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It’s so common to hear about the desperate search for daycare in Toronto that we often forget that finding a daycare spot can only be the beginning of the trouble. We hear so little about issues with licensed child care because the stories about the failures of unlicensed centres are often epic and tragic. But having a child in a licensed care centre doesn’t necessarily mean that everything will be perfect, or that their basic emotional or physical needs will be met.

Daycare in Toronto is not unlike the housing market: everyone wants in but lots of people can’t afford something good, or they find that nothing decent exists in their neighbourhood. Sometimes people settle for something that needs a bit of work. We are told repeatedly by Toronto media that we are lucky to find a daycare spot at all and are constantly reminded that there is a line-up out the door behind us. This does not make for a healthy and accountable system.

There is good news: with all-day kindergarten spreading across the province, more toddler and preschool spots are opening up. (The introduction of full day kindergarten is not without its headaches.) But for parents seeking preschool daycare right now it means that instead of feeling stuck with whatever we can get, we can start to expect more from what we have — because we actually have options.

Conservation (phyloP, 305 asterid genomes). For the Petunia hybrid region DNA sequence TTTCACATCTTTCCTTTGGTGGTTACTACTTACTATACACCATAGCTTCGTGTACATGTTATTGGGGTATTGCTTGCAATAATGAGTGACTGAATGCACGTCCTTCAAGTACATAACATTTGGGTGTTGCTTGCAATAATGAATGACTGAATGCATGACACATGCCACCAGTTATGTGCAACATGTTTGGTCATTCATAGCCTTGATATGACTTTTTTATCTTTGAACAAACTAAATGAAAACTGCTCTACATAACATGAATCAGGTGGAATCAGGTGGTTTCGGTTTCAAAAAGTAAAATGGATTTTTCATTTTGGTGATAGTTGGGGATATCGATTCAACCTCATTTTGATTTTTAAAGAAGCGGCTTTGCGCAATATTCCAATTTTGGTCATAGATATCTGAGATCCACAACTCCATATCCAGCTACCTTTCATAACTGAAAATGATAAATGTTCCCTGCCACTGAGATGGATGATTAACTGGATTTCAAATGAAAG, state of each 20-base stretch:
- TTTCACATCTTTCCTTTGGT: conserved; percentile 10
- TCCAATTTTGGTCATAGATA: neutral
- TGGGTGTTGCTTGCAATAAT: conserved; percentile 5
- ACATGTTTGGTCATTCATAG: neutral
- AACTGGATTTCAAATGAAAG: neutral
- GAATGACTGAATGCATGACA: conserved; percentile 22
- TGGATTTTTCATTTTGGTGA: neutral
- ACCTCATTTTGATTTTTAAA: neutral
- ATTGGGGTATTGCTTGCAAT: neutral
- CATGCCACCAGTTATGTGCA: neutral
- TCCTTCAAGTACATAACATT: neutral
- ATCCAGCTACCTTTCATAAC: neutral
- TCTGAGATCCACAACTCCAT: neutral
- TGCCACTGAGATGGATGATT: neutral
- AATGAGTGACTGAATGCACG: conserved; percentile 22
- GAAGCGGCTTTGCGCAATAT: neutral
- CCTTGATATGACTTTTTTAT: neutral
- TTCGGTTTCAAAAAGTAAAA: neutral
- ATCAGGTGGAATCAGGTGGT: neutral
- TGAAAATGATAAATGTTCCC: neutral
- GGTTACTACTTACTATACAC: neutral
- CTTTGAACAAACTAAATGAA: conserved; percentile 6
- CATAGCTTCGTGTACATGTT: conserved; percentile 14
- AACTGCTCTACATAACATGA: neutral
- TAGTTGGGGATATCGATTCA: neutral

So what are the red flags to look for? How can you tell if your daycare is a good place or a bad place for your child?

    1. Are your concerns respected and heard? If the answer is no, there’s a problem.
    2. Are the staff friendly and warm? Do they greet you and your child when you arrive?
    3. Do you feel comfortable asking management and staff questions about your child’s care? Do they get defensive?
    4. Does the space look clean or is it in need of repair and care?
    5. Most importantly: Does your child look forward to being there and are they emotionally connected to the staff?

Remember: check the City of Toronto website to find out how your centre is scoring within their ratings system — and don’t hesitate to call and ask for more information.

Your child’s behavior will be your best indicator of whether or not their needs are being met. If you have a doubt in your mind you should listen to yourself. Talk to your child’s teacher, other parents and the management at your daycare. No concern is insignificant when it comes to children. You know your child better than anyone; don’t let anybody tell you differently.

 source: Babycenter, Family Education, Scholastic, About Psychology, City of Toronto, Toronto Life 


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